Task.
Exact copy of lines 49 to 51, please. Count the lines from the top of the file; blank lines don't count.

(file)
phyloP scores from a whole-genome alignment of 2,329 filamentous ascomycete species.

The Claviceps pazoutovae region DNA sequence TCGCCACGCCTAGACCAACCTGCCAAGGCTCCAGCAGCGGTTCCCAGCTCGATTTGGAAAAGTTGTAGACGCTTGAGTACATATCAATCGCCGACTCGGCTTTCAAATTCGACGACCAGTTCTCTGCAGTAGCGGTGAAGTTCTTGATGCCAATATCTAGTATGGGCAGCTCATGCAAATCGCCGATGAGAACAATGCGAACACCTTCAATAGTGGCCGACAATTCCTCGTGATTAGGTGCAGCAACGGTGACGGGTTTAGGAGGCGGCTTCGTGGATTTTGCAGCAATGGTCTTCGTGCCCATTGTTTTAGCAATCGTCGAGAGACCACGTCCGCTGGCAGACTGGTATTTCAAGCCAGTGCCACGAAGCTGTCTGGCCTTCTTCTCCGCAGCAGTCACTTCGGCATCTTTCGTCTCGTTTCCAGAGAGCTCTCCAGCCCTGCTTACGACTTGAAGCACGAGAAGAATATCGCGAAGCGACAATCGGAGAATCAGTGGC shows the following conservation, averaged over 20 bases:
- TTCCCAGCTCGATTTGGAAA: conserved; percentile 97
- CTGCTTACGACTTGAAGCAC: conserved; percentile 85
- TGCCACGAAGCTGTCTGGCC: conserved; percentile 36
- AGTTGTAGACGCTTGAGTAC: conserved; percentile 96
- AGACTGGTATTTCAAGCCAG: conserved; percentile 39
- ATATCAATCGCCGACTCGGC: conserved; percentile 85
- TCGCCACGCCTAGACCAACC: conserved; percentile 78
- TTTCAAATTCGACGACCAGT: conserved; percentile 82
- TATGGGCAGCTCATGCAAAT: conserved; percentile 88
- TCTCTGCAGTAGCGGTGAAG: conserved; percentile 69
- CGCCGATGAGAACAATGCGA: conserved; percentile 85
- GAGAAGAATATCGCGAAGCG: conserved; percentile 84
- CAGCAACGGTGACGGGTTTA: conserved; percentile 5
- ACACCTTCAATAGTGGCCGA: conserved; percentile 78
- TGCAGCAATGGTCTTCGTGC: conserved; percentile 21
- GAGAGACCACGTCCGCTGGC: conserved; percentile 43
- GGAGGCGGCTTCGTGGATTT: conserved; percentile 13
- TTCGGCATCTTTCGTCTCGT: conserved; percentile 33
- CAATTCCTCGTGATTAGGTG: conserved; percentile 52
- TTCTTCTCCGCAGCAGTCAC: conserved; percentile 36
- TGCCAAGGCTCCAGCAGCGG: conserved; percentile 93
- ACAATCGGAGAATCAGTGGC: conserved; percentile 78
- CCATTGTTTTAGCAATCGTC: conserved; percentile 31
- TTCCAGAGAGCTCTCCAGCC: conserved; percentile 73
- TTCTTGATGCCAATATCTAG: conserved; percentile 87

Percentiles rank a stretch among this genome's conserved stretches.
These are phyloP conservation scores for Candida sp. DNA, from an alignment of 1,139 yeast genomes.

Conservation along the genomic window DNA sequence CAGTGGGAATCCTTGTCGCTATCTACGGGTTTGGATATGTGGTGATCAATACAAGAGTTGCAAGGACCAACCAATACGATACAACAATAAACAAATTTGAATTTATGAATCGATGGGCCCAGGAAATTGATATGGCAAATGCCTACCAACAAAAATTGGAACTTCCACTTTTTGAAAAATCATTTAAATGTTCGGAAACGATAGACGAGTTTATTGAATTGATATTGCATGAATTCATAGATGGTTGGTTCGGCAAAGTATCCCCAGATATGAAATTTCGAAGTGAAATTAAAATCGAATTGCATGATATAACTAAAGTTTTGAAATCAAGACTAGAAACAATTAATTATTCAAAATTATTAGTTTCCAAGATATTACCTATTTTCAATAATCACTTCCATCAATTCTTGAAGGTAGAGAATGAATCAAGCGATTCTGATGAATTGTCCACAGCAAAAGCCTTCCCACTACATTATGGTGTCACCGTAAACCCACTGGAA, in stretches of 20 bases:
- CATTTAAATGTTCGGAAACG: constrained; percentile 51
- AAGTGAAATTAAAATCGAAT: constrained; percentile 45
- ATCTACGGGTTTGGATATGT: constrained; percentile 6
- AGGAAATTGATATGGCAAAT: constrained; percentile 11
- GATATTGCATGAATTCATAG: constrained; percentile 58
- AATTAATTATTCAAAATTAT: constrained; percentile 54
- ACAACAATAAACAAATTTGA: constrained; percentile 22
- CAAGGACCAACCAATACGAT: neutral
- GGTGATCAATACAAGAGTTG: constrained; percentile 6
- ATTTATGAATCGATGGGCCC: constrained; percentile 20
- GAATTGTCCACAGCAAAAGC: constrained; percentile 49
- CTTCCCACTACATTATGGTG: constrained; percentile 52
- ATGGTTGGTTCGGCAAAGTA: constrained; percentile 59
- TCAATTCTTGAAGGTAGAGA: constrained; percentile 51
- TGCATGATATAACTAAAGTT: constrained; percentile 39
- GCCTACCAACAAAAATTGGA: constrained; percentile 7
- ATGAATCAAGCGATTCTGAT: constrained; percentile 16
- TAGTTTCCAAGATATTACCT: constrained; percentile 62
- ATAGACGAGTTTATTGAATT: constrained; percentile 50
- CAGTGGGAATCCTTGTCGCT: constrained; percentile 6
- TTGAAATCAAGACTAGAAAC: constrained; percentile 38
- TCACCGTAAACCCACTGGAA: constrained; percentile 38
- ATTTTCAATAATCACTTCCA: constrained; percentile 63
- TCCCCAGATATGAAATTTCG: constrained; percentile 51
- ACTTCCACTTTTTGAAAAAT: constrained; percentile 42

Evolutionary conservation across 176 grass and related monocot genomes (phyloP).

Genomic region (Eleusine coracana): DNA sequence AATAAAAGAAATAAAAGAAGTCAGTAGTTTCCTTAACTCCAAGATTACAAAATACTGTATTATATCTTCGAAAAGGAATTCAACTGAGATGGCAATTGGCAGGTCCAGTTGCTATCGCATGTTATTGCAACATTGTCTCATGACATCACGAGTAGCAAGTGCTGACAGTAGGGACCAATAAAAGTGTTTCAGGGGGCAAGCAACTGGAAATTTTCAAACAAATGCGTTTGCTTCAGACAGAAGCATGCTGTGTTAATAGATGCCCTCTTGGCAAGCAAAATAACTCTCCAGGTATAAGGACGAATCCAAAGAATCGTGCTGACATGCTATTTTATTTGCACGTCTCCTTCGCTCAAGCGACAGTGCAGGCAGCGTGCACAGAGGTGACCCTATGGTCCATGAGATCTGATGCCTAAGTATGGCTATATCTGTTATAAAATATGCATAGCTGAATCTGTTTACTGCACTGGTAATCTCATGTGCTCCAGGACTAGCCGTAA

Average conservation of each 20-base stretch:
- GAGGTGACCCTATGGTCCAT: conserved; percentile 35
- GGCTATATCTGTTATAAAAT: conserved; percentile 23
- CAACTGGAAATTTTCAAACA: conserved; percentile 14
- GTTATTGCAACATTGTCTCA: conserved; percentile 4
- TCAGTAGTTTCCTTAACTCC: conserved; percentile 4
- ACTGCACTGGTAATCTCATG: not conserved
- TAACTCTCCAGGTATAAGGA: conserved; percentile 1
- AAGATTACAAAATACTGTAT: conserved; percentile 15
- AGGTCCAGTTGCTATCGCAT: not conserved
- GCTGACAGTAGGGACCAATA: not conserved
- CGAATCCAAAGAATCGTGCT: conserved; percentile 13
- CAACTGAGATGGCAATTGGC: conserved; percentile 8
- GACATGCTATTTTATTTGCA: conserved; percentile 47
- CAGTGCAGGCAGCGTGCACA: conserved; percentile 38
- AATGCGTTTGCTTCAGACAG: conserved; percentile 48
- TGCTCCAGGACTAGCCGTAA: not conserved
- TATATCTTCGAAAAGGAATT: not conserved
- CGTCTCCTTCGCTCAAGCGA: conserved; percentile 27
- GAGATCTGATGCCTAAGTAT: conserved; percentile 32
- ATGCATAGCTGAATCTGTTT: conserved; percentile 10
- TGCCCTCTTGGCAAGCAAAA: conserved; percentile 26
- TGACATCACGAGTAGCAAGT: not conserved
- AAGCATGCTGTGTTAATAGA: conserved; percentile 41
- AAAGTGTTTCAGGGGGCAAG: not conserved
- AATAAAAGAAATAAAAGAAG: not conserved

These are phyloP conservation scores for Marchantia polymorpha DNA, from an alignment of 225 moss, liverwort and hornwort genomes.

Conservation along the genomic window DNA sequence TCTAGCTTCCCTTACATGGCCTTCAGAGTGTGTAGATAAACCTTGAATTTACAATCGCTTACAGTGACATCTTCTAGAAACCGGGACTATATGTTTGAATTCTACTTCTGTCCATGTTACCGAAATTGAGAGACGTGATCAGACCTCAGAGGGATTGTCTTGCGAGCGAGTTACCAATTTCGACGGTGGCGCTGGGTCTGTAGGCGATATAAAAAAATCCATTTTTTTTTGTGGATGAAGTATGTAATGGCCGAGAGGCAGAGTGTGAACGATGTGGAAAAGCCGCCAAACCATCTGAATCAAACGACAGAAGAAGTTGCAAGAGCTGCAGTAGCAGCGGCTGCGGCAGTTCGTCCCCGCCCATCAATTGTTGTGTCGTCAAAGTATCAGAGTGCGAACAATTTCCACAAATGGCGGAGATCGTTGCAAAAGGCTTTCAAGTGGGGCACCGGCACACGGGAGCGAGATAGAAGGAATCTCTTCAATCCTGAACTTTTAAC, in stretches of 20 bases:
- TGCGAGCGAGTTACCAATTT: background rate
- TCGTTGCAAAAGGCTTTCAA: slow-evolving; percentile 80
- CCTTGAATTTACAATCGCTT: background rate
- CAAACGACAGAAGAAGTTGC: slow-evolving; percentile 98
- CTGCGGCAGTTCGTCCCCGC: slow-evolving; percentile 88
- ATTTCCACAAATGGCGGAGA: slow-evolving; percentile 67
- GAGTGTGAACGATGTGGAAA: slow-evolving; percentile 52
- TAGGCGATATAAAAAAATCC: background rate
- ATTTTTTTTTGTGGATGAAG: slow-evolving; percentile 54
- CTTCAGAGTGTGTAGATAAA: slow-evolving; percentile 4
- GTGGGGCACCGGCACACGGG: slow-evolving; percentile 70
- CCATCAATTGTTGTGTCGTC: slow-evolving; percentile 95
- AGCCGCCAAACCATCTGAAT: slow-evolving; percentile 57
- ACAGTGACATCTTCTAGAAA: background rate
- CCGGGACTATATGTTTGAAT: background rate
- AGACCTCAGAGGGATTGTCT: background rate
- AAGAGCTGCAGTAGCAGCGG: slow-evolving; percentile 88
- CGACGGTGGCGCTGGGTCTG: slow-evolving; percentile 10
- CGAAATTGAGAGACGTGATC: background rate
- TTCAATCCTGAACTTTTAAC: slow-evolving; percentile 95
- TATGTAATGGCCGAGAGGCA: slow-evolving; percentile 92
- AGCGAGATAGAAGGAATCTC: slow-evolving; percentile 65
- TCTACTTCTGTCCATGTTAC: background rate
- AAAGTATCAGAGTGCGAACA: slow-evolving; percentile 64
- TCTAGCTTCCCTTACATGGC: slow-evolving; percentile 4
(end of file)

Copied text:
- ATAGACGAGTTTATTGAATT: constrained; percentile 50
- CAGTGGGAATCCTTGTCGCT: constrained; percentile 6
- TTGAAATCAAGACTAGAAAC: constrained; percentile 38